Just before the lockdown I went to the Louwman Museum with my boyfriend and his father. The Louwman Museum is a car museum. I am not really a car person, I am that person that says “It was a red car” when someone askes me what type of car someone has, but I do really like this museum, even for the third time visiting. It is a nice combination of architecture and an interesting collection.
A funny thing is that this museum is easiest accessible by car, as it is located along a road but outside the city center, surrounded by woods and grass land. The big red brick building, u-shaped with a typical triangle volume at both sides, is designed by American architect Michael Graves and built in 2010. After entering in the foyer, you immediately arrive in the big hall, my favourite space of the museum. This hall is 90 meters long and 15 meters high, and has a beautiful curved CLT roof structure. This is where the “showcase” cars are and temporary exhibitions.
Then you go two floors up with an elevator to visit the regular exhibition, that spirals downwards throughout the building. The first part is a chronological overview of the development of the car, for example how the design derived from carriage design and that the first cars actually looked like carriages without horses. Quite logical, because the form language for the type “car” didn’t exist yet as it was a completely new thing. The word “carrosserie” actually comes form the French word for carriage!
Also, the different types of engines and fuelling were tested: next to gasoline, also steam engine cars were built and even electrical ones. There is an electrical car from 1918 on display that had an action radius of 100 km! So actually, electrical cars are not new at all… Personal favourites of mine are the old and sometimes crazy car designs, for example grand cars with embroidered seats in which I can imagine myself sitting with a fancy dress and gloves being driven around by a driver with a top hat, but also futuristic cars with two seats behind each other of doors that open upwards. There are also famous cars on display, for example a car that belonged to Elvis. For the art lovers, there is also a big exhibition of posters, paintings and drawings about cars, with for example beautiful art nouveau style advertisements that almost make the car appear like a miracle sent to us from above. During this whole exhibition, darker corridors, focused on the cars, are alternated by big windows that relate outwards to the countryside and some pavilions attached to the building that are completely surrounded by windows. The building was built for this specific museum so it is perfectly suited for the display of cars, sometimes with a staged environment around it.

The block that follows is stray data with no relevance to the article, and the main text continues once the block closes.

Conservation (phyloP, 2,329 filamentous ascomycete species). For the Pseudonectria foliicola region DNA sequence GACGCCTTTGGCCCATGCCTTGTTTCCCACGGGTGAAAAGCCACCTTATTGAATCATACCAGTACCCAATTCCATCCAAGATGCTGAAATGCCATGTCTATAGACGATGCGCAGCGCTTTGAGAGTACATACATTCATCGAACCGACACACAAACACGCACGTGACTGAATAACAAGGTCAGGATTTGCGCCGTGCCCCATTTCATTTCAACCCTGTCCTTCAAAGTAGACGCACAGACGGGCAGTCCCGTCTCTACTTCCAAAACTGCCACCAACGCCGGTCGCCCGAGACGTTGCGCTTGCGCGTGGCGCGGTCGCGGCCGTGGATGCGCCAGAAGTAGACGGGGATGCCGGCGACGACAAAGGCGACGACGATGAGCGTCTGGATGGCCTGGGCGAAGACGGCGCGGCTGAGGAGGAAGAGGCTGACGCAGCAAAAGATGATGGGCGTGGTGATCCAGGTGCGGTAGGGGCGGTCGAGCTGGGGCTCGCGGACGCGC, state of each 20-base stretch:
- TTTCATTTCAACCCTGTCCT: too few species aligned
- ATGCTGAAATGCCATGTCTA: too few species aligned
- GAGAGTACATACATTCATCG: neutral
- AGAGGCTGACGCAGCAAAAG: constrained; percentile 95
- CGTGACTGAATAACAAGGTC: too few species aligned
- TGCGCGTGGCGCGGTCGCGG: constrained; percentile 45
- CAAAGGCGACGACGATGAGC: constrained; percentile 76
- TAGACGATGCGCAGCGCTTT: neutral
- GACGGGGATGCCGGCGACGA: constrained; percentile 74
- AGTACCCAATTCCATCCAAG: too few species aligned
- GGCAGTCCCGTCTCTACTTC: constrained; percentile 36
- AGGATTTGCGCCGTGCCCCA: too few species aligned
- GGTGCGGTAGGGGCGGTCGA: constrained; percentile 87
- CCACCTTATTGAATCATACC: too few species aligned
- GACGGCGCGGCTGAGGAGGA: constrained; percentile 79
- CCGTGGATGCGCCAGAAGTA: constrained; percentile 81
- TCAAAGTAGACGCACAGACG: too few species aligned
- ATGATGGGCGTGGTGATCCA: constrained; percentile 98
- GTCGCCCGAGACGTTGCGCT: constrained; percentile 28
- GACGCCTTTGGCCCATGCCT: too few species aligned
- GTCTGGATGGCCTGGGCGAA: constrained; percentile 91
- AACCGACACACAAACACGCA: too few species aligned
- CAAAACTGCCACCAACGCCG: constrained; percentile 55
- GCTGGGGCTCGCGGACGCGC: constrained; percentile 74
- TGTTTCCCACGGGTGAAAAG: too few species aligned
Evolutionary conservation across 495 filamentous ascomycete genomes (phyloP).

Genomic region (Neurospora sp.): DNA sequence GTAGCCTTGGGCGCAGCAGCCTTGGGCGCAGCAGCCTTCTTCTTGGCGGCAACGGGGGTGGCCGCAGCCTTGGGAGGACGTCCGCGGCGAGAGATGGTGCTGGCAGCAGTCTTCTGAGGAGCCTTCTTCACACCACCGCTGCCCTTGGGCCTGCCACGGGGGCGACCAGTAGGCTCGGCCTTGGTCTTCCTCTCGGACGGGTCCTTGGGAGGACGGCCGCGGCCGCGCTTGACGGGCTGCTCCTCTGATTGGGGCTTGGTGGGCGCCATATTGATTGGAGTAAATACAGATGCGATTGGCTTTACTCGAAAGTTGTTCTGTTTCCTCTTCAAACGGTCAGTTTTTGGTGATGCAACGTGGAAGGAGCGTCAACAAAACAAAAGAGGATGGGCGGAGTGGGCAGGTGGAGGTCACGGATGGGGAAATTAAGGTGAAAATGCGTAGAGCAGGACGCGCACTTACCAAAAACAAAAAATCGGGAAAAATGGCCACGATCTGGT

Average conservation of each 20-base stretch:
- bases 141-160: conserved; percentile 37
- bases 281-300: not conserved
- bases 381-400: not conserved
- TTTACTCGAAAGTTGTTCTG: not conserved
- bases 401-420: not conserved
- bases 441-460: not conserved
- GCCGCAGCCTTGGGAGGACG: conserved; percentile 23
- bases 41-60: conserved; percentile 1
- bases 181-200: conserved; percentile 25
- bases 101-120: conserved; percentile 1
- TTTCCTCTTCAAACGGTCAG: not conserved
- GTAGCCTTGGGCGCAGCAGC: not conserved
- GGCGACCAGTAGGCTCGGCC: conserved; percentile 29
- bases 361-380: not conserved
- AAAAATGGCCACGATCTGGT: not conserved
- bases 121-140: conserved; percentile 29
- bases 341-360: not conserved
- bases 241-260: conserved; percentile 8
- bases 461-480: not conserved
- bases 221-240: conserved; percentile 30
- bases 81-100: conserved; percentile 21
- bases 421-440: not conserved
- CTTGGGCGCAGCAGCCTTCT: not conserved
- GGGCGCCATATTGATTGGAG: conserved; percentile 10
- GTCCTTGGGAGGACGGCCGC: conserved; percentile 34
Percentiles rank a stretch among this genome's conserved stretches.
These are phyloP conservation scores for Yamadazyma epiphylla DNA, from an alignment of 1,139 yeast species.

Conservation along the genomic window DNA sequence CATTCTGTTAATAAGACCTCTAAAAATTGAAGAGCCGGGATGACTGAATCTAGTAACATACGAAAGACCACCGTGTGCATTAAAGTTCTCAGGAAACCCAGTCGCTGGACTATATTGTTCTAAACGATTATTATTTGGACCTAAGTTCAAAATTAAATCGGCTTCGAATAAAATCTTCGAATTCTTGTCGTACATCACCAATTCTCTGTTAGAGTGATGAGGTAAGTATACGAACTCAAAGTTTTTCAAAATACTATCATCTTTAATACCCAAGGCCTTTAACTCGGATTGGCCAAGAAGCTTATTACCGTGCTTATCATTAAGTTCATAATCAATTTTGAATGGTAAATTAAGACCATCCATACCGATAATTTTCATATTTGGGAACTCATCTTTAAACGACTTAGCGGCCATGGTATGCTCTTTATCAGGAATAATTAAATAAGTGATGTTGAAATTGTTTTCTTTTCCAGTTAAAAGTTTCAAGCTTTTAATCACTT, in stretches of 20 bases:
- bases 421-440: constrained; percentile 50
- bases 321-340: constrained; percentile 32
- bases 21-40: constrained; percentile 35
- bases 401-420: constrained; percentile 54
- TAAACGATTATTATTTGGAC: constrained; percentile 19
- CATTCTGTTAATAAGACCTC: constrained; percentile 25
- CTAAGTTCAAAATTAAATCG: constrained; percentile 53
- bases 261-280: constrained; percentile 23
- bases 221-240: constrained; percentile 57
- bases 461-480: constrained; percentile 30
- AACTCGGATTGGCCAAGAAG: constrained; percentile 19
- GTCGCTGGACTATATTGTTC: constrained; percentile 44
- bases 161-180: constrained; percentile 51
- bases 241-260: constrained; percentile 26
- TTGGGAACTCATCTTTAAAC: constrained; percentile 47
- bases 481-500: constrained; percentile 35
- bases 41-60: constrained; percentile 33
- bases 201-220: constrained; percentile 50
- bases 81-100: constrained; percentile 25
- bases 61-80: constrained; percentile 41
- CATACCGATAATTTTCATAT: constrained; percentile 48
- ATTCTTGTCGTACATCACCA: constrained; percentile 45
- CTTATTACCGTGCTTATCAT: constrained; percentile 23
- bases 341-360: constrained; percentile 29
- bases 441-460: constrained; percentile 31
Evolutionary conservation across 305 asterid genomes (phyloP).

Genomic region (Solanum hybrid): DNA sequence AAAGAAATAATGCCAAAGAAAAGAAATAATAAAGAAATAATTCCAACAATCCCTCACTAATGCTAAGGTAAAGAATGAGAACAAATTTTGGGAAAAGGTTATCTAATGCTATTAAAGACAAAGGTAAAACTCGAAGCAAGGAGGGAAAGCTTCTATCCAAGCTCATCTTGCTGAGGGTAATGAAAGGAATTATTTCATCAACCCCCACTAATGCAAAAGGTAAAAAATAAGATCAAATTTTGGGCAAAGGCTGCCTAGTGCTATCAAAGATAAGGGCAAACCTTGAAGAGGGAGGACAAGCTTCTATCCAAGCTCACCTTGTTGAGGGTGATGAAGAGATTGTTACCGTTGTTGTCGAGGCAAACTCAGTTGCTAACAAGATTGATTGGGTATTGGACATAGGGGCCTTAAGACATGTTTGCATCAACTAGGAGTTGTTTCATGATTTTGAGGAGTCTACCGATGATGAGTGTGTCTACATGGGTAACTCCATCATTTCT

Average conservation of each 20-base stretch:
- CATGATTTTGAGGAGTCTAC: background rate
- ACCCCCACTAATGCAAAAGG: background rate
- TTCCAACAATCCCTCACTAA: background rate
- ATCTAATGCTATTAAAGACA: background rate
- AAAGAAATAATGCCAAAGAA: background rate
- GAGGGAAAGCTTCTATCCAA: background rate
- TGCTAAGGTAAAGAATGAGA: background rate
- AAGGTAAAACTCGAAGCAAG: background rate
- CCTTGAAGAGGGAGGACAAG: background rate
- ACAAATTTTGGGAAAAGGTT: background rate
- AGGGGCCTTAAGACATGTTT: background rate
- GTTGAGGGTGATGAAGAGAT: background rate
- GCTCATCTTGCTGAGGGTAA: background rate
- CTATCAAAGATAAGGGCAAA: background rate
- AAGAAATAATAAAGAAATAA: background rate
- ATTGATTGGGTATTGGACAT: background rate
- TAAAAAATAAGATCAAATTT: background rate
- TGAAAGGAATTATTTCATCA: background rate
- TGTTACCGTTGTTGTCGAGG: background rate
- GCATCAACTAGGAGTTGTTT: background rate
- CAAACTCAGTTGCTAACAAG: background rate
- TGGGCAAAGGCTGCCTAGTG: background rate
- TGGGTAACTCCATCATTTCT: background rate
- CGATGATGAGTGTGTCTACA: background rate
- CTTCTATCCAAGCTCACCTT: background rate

After an artificial town square with old fashioned shops, a bit cliché but cute, the route ends back in the main hall. Here you can get a last glimpse of the beautiful roof structure, and get back to your car to drive home (or take the bus). This museum gives a nice overview of the history of cars, situated in a beautiful building well suited for this goal. After visiting, all cars on the road seem so similar!